Inscribed on the 14th day of January, 1940 at Trumbull Connecticut
“The sun shines bright in my old Kentucky home” today because the silence of exactly one month has been broken by a welcome letter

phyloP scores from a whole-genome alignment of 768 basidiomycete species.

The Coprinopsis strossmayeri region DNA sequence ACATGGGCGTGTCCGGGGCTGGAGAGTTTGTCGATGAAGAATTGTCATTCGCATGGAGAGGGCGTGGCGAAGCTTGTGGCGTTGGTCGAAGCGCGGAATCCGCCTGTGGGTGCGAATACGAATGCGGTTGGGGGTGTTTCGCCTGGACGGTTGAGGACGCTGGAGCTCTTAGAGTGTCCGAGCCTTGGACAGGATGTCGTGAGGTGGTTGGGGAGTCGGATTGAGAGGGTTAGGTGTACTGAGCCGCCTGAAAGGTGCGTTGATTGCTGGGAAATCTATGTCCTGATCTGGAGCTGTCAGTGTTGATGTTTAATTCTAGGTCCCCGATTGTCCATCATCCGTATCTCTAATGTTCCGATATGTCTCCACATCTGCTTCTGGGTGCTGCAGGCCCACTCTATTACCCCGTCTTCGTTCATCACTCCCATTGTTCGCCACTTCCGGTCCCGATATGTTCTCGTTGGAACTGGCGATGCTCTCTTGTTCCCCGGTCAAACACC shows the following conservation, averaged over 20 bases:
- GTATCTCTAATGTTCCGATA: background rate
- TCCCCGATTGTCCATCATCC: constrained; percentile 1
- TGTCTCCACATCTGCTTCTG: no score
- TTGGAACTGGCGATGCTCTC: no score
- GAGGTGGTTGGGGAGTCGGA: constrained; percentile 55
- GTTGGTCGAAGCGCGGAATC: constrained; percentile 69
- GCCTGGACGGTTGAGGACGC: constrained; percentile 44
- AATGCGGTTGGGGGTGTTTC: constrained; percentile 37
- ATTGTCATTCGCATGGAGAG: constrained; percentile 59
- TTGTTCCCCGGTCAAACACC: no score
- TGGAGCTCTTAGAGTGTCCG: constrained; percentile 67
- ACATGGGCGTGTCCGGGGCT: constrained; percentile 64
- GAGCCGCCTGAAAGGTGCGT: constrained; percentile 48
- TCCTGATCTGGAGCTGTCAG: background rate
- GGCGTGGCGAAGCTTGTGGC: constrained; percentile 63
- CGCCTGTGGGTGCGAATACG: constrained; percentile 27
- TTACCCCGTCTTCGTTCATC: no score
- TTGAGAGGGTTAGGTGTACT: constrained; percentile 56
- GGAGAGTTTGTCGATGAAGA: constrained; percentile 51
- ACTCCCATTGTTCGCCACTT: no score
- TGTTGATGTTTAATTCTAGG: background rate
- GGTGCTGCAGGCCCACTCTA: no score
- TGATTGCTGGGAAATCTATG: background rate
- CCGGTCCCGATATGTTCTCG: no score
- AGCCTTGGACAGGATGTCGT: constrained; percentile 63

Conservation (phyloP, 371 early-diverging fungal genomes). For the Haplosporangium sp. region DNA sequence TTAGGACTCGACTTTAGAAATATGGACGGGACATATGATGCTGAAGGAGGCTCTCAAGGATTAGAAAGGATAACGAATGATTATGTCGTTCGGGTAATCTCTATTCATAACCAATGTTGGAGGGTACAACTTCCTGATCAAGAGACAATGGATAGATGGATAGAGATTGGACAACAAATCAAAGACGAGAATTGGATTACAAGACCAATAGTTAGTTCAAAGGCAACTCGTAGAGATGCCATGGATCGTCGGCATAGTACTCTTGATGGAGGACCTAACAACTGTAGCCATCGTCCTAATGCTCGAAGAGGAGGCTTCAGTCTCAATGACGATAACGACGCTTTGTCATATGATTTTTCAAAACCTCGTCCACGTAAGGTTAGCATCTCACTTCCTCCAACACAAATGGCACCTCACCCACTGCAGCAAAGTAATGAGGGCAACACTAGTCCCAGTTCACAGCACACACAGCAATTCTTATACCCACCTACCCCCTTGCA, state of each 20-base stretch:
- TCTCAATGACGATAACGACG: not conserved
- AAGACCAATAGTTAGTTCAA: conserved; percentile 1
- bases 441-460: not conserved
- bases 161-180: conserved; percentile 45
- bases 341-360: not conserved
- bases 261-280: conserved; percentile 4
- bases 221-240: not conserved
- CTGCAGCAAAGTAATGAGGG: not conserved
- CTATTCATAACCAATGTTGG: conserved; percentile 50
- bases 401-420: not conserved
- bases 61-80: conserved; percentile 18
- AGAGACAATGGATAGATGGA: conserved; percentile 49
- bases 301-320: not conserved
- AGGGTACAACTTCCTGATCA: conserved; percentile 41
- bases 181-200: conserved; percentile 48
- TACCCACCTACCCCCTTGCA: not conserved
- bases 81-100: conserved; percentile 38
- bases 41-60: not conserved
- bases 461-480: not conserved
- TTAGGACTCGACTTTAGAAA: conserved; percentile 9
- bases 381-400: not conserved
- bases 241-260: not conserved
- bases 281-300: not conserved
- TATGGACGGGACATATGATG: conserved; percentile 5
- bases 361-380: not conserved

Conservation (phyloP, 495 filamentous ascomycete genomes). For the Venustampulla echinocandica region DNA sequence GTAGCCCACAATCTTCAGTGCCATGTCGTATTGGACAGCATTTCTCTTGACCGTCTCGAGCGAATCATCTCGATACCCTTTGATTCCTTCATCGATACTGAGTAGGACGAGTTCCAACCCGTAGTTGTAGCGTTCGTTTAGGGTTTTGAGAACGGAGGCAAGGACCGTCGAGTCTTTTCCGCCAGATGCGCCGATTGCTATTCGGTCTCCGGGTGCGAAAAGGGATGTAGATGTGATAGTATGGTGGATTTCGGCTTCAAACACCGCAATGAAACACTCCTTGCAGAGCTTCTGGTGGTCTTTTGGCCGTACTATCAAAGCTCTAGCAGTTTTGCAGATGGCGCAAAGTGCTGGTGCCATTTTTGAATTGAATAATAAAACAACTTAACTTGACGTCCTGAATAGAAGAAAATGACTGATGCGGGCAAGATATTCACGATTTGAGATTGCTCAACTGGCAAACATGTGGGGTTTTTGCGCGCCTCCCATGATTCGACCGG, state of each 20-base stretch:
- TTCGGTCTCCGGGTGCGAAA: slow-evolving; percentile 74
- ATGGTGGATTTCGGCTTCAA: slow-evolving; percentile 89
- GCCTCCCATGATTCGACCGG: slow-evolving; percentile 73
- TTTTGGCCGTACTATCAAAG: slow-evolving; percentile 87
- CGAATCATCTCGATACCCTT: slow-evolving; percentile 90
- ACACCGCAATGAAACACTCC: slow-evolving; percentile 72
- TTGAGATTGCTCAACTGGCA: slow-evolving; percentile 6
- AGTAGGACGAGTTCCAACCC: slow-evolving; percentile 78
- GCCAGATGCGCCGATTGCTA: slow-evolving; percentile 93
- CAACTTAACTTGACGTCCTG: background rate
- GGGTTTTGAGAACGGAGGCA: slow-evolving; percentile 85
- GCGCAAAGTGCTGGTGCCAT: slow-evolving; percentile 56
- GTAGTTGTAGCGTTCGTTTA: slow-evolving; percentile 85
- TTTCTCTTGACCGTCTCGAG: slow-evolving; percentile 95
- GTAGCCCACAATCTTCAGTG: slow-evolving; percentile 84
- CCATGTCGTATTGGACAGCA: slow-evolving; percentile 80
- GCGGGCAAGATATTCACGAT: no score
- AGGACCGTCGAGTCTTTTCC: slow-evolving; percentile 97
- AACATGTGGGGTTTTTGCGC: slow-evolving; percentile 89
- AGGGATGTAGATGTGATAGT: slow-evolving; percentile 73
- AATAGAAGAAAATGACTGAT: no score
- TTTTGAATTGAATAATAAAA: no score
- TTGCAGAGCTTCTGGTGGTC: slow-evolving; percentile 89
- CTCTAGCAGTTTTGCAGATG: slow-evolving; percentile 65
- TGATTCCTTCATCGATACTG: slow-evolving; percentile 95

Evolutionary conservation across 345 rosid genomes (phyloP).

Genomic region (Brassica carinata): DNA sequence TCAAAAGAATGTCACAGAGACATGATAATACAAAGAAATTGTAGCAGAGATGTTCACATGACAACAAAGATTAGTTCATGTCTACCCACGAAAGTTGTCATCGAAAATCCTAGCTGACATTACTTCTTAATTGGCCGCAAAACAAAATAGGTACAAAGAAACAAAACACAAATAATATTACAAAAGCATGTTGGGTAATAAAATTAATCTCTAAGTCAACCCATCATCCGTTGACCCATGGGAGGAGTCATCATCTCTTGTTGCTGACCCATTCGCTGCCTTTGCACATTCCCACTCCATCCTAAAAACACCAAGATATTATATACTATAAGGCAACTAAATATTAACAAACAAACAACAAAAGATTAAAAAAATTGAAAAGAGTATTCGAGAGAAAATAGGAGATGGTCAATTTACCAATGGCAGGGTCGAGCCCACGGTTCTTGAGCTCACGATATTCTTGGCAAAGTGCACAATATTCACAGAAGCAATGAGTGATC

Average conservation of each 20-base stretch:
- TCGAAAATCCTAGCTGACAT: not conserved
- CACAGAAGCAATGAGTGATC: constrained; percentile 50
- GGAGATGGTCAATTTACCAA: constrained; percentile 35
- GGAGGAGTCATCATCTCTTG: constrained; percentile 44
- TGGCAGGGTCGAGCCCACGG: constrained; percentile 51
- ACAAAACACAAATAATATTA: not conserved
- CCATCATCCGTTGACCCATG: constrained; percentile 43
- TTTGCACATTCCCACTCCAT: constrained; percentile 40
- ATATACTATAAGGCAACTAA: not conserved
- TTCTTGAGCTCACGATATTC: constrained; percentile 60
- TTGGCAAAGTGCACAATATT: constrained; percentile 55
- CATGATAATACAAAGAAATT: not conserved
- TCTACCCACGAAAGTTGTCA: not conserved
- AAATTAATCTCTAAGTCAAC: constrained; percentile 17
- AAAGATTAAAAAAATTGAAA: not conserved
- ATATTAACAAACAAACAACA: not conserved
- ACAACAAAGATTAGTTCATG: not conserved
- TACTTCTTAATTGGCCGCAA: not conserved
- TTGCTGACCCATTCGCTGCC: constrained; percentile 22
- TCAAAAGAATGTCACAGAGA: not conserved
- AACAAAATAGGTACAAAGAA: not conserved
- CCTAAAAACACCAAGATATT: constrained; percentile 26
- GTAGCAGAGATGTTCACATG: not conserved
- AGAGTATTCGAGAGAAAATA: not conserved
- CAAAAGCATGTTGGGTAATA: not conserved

from you telling me that all’s well and all my worries were in vain. Again I am reminded of the old saying ”I am an old man and have had many troubles but most of them never happened”. You did have me on the hot seat, especially as Tuesday of this week came and still no letter from Lad, which, based on past experience, meant that I need not expect word until Saturday. I got thinking of it more and more all day Wednesday, so Thursday, I sat down and wrote a letter to the Socomy-Vacuum Oil Company in New York, personnel department, and asked them if they knew of any reason why mail from Pariaguan at been delayed. On Thursday when I got home, however, there was a well-known airmail letter, Ed boy, wasn’t I glad to get it ! I am afraid getting supper that night was delayed for as long, at least, as it took me to read about the series of circumstances that made it impossible for you to carry out your plans for getting letters off. I once had an aunt (Aunt Lillie) who made life somewhat miserable for me by her demand for affection and attention because she thought so much of the. I don’t want ever to have any of my boys feel irked by the thought that they must do this or that because I expected of them, and I should hate to think you feel you HAVE to write when you don’t feel like it, from a sense of obligation or duty. Perhaps I should apologize here and now for practically the full page of semi-complaint I wrote last week, or at least do penance by writing equally as long an apology this week. However I don’t believe this would be particularly interesting reading so we’ll let it go at that. Before we close the book on that subject however, let me say that immediately on Friday morning I stopped at center school and interrupted Babe’s better pedagogical pursuit long enough to show over your letter and give her your P.S. message. She admits she too was concerned and was going to call me up and asked if I had heard. One of the surmises they had cooked up was that you were on the way home and wanted it to be a surprise. She informed me that she had purchased a new Ford, which fact I assume you already know. Incidentally, to answer a point raised in your letter, the fact that you had not sent a New Year’s greeting never entered my head (I don’t see anything of that sort from you to know how you stand) but it was the possibility that something had gone wrong with you that prevented your writing that was the big thought.